All this is taking place, of course, against the background of the Western World’s struggle with its growing issues regarding health, obesity and the general lack of female participation in physical activity, on which (surely) any initiative to stem the tide and increase both healthy eating and aerobic exercise must be applauded.
It occurs to me that the problems facing women’s rugby have a parallel in women’s cricket.
Last summer – like many other first-time male viewers – I watched the television coverage the Women’s Ashes series out of passing interest, with its mix of One Day, T20 and Test matches. As a tournament structure, it seemed to work okay but the worrying aspect was the Test Match part of it.
Whatever your sex, whenever you’re contemplating elite international cricket it is natural to think in terms of a Test Match because that is the ultimate version of the game. But the women’s Ashes Test match I watched last year simply served to highlight the problem with women’s cricket. To say that the longest form of the game suits the attributes that women can bring to it was not just stretching things, it was patently out-and-out poppycock.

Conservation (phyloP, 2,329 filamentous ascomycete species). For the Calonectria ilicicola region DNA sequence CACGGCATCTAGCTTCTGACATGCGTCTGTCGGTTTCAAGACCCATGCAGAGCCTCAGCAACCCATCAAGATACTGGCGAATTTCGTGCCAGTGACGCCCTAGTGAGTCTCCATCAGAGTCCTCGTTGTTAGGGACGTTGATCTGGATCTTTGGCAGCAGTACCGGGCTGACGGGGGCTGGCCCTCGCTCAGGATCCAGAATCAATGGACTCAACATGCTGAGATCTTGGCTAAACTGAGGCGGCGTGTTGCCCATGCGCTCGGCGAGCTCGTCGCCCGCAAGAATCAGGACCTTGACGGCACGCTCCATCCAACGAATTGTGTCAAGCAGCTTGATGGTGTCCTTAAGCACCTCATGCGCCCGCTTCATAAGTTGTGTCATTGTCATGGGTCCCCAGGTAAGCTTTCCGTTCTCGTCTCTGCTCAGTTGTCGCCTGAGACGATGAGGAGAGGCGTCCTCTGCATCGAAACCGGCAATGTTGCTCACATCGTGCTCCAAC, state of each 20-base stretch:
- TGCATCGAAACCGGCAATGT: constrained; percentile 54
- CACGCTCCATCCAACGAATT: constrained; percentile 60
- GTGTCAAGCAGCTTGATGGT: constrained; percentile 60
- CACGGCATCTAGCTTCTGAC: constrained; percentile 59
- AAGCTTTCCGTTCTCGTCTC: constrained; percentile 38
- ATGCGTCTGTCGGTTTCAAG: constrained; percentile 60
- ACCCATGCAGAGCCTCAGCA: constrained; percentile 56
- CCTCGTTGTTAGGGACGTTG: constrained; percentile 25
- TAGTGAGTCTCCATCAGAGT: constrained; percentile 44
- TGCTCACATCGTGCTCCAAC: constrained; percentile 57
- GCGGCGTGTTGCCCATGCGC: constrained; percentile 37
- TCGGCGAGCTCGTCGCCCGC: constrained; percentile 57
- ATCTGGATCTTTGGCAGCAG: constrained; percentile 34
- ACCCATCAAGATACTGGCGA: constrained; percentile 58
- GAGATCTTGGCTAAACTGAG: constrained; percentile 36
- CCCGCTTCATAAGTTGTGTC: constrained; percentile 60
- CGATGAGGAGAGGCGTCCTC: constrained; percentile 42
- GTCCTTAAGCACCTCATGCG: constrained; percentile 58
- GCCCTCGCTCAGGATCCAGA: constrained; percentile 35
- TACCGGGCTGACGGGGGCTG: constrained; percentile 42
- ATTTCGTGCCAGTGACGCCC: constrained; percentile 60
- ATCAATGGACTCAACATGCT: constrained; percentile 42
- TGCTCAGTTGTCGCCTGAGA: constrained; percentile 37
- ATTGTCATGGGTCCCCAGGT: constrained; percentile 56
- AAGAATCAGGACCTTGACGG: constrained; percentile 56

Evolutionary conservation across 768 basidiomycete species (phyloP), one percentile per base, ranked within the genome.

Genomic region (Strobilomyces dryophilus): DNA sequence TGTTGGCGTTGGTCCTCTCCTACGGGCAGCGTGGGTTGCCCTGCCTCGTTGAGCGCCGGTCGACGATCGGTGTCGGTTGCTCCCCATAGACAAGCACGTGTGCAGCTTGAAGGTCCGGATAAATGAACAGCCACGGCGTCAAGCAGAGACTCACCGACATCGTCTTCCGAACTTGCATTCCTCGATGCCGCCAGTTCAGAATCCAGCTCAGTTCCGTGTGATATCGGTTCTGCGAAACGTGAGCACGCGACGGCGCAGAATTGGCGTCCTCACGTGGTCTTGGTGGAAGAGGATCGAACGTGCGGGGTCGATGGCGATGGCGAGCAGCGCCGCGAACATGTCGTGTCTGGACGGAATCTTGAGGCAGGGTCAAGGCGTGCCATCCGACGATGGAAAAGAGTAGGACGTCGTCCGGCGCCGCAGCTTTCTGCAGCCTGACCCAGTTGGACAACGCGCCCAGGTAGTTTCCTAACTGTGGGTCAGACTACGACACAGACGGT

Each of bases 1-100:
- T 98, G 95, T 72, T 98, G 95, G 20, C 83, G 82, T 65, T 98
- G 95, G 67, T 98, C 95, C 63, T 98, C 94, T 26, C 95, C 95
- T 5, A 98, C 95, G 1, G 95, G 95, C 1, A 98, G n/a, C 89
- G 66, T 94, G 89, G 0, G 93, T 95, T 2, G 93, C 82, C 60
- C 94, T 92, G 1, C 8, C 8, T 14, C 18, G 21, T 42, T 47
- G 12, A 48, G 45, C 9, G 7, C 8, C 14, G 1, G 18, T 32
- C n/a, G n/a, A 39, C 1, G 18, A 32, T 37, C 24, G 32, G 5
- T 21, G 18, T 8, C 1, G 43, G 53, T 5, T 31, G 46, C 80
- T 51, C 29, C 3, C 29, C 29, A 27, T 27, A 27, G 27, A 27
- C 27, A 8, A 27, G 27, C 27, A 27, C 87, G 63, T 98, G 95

Viewing last summer’s Ashes Test Match live was akin to watching a slow-motion car crash. The people I pitied most were the male commentators and pundits who had drawn the short straw and been assigned to cover it. Trying to talk about what was unfolding on the field of play in similar terms as they’d use for a men’s Test Match must have been a surreal and unworldly experience, the equivalent of (as a form of spoof television ‘panel game’) being required to describe the flow of a Brownies’ game of rounders as if it was the deciding game in a baseball World Series final. I’m wrestling with my instincts and rules of politeness here, but the cricket being presented to the viewers at home as ‘elite sport’ was de facto pathetic. This viewer, and probably many like him, could not fail to form the view that women and cricket Test Matches don’t mix. I suspect the game’s authorities already knew this, which is why they scheduled only one Test Match in the Ashes series.
It’s far more open, there’s more action, it’s more entertaining that the 15-a-side game and there might be Olympic medals to be won. In overall terms, it is both a plus and a minus. But then again, what’s not to like, especially when it may help with the hoped-for global explosion of women’s rugby?
Although I actually enjoy watching women’s international 15-a-side rugby when I see it, there is sadly a degree to which the fascination is not in that it’s being played particularly well, but in the novelty factor that its being played (by women) at all.